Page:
Getting in touch with friends and people with whom they had not been in touch for years was mentioned – making good use of social media and digital platforms to have conversations to socialise and share our lives with became so important.

What were your positive experiences of 2020?

It was clear from the start of the discussions that the past year had been a huge challenge for all the women present  Yet this question prompted some wonderful examples of positive memories that will be taken away.

For me it was the family birthday “drive by’s” when my nieces would visit outside our homes to sing happy birthday or post out pictures and homemade cards to cheer us up and wish us well. 

Also the daily walks with my dog and capturing mindful moments with a bit of amateur photography.

Photos from Debs walk

Photos captured on some of Deb's walks around Salford.

Others too shared a new found love of the great outdoors, of really appreciating the beautiful parks and countryside near home

Creativity was a common theme, as hobbies such as sewing and quilting were enjoyed and explored – some being re-visited after many years and some connecting with activities for the first time ever.

Academic achievements and more precious time with family members were also shared as examples of positive memories in 2020.

There is much evidence to support what we were sharing – the national charity MIND highlights the importance of nature on our health and wellbeing“Spending time in green space or bringing nature into your everyday life can benefit both your mental and physical wellbeing”.

Going into 2021 what positive impact has 2020 had on you?

The conversation really helped us to acknowledge the difficulties the sadness, the anxiety the isolation that we faced in 2020 but it was also an opportunity for a reframe; What are the good bits that we can harness and use to our advantage in 2021.

This was a wonderful end to the discussion as everyone, despite the hardships faced was able to take a positive away from the challenging year we had all lived through.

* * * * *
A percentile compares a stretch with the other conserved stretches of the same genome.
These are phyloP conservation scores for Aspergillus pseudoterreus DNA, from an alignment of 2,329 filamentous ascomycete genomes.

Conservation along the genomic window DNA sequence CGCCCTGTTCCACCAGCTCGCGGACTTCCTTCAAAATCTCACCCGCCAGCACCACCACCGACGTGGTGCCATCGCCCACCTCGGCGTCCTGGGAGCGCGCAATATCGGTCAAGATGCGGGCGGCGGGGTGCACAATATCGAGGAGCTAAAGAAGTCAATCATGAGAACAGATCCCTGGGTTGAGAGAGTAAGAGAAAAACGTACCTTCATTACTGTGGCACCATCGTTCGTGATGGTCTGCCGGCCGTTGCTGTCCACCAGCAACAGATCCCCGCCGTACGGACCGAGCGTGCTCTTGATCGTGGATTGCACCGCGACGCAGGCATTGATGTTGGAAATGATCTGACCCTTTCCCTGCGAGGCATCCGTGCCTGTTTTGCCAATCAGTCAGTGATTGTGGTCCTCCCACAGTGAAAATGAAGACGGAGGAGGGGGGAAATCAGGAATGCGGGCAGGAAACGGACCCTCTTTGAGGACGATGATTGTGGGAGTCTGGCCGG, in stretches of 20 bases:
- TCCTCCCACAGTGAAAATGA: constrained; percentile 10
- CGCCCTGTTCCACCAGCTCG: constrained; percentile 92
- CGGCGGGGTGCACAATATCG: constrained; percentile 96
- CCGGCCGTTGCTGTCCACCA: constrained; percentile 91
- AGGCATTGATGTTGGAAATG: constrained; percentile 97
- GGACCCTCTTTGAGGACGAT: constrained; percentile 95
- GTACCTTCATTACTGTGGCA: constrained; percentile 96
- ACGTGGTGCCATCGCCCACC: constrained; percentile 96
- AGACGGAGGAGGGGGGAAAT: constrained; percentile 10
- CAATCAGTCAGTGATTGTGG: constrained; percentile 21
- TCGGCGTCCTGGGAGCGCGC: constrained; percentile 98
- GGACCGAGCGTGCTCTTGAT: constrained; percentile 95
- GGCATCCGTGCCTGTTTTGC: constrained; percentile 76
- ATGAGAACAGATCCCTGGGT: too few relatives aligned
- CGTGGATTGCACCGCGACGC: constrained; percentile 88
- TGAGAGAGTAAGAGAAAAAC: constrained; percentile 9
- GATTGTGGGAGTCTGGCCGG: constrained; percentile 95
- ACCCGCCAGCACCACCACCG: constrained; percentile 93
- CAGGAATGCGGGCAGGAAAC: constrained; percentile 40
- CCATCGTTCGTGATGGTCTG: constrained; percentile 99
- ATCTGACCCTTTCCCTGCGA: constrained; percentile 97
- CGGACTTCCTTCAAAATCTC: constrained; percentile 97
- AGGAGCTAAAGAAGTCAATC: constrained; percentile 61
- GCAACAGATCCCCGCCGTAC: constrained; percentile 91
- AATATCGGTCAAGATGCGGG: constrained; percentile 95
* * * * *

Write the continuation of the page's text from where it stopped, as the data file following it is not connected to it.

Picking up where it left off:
Some key themes from this final question were about:

  • Having control over their health and wellbeing
  • Keeping up with exercise, daily walking  
  • Knowing and appreciating the benefits of working from home
  • Understanding the importance of having a  work /life balance
  • Appreciating the Great outdoors – getting outside enjoying the green spaces
  • The importance of connection
  • Learning new skills!
  • Recognising and acknowledging the fantastic response from our VCSE sector

I personally found it extremely enlightening, and a great testimony to all the women there-  even though they were facing great challenges each and everyone found ways to maintain some stability for themselves and, as is so often the case for women, for those around them.

ConnectGiveKeep learningBe activeTake notice

It was also interesting to see how the coping strategies we found the positives that we are taking forward are all so intrinsically linked to the 5 ways to wellbeing:

  • Connecting
  • Giving
  • Learning
  • Being active
  • Being aware (the importance of Mindfulness)

The workshop provided a really useful discussion – great examples of women finding resourceful ways as effective coping strategies to our new - and hopefully temporary - way of living.

Women finding what works and how to cope in ways that take us from disconnection to reconnection.

"When women take care of their health, they become their best friend" Maya Angelou, poet

For further quotes like this one go to 12 quotes reminding women to care for themselves in the time of coronavirus.

Salford CVS
Author: 
Deb Drinkwater, Safeguarding Development Worker

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Salford CVS is the city-wide infrastructure organisation for the voluntary, community and social enterprise sector; providing specialist information, advice, development support and opportunities for influence and collaboration.